Filed in Cats, Nutrition
Don't you wish there were a 24-Hour Nautilus for kitties? A place where they could go to do little kitty pull-ups, have kitty-crowded step-classes and workout on row machines with Internet access?
Well thankfully there isn't anything like that - yet, but there are many options available to help your cat maintain it's ideal weight.
Cats can become overweight just as humans can. Like humans, too, this can lead to respiratory problems, diabetes, arthritis, and heart disease. An extra pound or two can make a difference in your cat's health. And while your cat probably doesn't get up each morning and weigh itself, he does depend on you to maintain his health.
An average, medium cat's typical weight should be between eight to ten pounds. Check with your Vet for specifics about your cat's weight. Your Vet should always weigh your cat on each visit.
The easiest way to check if your cat is overweight, besides seeing if her belly shakes when she runs, is by feeling for her ribs. Put the palm of your hand on the side of her rib cage and press gently. If you can feel her ribs with this gentle pressure, she probably weighs the correct amount. If you have to push a little harder to feel her ribs, then she's probably overweight.
Many Lite or Senior diet food for cats are available today. If your cat is overweight or older than six years of age, these foods can help maintain their optimum weight as well as give them all the daily nutrients they need to stay healthy.
Stop the treats. If you regularly give your cat tuna, scraps of meat or other human food, it's time to stop or cut back on the amount. The food you buy should have all the ingredients necessary to maintain your cat's health. If you still want give her some treats, look for low fat healthy alternatives.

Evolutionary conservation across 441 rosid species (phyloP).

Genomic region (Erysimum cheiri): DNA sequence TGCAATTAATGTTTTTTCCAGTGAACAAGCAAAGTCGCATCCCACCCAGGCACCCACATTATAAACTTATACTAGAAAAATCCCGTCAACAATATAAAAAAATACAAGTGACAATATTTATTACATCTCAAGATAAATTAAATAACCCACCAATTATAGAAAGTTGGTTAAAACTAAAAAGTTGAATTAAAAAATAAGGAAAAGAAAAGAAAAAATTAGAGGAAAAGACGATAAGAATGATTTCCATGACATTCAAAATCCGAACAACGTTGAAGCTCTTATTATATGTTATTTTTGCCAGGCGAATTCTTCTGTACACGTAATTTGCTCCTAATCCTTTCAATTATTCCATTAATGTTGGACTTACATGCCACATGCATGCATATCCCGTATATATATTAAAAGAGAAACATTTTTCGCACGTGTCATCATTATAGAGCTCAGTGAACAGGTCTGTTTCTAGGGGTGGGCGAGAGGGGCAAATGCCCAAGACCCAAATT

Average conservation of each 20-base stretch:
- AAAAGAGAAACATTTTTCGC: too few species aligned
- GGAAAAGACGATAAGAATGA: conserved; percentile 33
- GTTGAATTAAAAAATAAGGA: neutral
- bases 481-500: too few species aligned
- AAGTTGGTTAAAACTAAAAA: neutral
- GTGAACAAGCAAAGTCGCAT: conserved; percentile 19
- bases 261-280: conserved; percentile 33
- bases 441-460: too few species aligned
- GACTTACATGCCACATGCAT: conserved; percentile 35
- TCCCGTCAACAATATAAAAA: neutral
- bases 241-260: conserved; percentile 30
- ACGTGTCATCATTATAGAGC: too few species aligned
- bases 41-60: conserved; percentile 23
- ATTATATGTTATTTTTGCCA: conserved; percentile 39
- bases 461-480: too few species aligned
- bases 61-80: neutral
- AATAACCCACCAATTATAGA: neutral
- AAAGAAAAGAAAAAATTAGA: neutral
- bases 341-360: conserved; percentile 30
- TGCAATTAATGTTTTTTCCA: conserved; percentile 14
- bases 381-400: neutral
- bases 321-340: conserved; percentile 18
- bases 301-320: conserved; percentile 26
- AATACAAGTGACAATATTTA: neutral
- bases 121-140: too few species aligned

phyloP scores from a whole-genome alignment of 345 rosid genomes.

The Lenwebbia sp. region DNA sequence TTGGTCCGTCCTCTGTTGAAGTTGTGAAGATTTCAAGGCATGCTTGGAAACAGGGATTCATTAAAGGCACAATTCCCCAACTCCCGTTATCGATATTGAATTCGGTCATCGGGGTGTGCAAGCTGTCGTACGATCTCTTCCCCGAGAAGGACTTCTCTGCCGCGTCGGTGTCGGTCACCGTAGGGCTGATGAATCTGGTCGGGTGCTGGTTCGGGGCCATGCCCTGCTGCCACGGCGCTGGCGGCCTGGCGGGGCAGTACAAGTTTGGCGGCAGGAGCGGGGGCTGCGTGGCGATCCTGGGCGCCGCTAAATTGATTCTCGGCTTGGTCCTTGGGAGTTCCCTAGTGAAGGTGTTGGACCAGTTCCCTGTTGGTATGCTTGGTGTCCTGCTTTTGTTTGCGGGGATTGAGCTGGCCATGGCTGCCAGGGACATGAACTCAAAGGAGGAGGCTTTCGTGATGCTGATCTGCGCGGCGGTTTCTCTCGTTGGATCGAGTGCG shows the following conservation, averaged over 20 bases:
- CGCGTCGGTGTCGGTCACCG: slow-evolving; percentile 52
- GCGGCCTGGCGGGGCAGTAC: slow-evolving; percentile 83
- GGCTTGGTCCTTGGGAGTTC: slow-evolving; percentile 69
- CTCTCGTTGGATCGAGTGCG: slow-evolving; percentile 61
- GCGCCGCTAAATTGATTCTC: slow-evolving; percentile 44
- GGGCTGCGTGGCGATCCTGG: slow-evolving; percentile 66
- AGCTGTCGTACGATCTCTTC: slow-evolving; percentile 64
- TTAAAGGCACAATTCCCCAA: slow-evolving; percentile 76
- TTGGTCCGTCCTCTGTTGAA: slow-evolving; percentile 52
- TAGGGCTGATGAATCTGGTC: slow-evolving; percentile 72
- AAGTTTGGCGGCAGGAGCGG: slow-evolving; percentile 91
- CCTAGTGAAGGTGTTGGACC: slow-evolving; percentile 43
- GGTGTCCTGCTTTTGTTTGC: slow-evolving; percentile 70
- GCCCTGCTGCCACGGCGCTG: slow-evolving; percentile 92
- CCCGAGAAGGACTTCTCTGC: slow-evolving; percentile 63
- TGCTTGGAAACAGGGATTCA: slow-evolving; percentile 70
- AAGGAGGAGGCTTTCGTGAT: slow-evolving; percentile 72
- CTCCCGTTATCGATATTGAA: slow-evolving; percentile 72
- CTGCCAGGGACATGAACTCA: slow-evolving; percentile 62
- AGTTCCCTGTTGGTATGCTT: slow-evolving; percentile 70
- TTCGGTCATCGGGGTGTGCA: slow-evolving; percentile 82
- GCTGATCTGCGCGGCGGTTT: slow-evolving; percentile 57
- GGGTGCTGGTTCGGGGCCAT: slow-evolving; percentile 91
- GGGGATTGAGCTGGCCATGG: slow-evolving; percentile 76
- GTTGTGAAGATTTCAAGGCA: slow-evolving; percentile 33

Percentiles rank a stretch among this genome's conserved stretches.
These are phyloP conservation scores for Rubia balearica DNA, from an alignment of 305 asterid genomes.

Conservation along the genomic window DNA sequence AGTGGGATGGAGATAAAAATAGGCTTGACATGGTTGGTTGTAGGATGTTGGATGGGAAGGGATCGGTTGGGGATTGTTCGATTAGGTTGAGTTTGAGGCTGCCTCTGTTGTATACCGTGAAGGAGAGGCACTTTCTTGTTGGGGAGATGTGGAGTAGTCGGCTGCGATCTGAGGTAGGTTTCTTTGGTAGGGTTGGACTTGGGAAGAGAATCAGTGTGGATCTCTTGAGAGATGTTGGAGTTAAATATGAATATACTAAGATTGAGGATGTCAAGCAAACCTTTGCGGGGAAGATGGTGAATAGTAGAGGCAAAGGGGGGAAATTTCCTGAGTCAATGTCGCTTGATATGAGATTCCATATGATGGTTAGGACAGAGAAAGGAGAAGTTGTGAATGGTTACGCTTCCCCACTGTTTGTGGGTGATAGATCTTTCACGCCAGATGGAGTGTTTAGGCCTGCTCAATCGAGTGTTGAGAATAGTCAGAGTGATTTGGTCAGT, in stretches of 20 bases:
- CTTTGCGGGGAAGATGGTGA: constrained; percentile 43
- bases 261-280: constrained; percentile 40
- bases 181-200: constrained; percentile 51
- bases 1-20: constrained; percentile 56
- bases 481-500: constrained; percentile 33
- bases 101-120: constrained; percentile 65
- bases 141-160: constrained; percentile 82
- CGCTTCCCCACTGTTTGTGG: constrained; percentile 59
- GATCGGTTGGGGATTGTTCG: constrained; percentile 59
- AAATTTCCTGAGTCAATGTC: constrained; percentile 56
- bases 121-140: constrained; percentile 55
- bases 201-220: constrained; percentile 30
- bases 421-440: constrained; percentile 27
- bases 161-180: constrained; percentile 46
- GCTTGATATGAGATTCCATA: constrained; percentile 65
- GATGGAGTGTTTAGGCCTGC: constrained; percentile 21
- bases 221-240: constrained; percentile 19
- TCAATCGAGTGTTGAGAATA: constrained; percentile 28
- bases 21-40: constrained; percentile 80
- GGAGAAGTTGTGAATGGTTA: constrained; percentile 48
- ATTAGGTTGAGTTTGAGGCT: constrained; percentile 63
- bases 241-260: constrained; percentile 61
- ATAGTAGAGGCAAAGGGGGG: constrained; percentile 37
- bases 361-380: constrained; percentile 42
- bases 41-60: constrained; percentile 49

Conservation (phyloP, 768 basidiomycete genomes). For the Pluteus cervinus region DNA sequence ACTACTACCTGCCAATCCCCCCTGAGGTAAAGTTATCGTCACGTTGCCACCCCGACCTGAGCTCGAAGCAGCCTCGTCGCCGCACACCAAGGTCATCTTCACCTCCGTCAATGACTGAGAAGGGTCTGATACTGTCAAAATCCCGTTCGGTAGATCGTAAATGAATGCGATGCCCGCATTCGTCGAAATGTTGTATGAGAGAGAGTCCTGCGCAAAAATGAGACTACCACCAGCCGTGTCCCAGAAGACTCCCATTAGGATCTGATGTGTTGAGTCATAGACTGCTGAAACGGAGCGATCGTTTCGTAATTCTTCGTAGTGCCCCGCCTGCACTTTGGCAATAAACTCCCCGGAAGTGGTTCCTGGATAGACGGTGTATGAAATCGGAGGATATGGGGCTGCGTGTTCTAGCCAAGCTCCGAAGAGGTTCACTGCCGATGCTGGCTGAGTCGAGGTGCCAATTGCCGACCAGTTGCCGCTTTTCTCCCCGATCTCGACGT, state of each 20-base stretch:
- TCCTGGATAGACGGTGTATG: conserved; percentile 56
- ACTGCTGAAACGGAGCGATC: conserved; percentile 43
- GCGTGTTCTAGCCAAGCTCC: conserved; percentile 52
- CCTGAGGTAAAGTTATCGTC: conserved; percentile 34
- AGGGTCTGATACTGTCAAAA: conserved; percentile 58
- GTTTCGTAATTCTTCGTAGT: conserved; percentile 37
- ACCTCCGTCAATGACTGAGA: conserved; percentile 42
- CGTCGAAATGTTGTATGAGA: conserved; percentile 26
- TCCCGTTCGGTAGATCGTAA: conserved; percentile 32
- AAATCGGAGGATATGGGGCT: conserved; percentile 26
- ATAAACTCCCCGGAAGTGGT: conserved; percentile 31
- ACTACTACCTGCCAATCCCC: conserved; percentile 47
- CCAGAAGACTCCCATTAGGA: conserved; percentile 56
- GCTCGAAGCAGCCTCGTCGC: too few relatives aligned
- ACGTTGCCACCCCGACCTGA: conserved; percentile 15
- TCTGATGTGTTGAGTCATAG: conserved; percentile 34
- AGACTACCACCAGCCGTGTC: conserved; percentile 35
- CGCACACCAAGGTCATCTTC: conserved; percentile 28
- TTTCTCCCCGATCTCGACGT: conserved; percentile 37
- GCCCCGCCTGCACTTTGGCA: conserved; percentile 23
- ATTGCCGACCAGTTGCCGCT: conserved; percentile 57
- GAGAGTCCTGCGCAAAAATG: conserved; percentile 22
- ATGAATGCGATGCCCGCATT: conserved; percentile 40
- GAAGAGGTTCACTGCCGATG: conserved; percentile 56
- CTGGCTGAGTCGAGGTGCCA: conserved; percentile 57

If you leave a full bowl out for your cat all day long, think about reducing that to maybe twice a day. If they don't eat their food in the morning, pick up and put it away. Then bring it out again at night. After awhile, they'll get used to eating on a schedule and on what's in their bowl, rather than having food available all day long.
After trying a new diet and cutting out the extra snacks, if your cat still hasn't lost some of the weight (even with added exercise) check with your neighbors or other members of your household. If your cat is an outdoor cat, chances are she's picking up food elsewhere, either from a friendly neighbor, the garbage or from a sneaky family member. Communicate with everyone that your cat is on a diet and although it's nice of them to give your cat treats, she needs to lose some weight to get healthy. Or if this isn't an option, you might want to think about keeping your cat inside until the weight goes down.
Cats need exercise too, especially if they're going to lose weight. Even if your cat is an indoor dweller, there are plenty of options to get his heart rate up and his weight down.
Set aside some interactive playtime with him, or purchase kitty furniture. Toss a balled-up piece of paper on the ground or have him chase a piece of string. Try to play with your cat at least 15 minutes twice a day.
If you follow the above advice your cat will likely maintain his ideal weight and live a healthier, longer life. If your cat is still having trouble losing weight, have your vet take a look. There could be some internal problem that is causing your cat to stay heavy.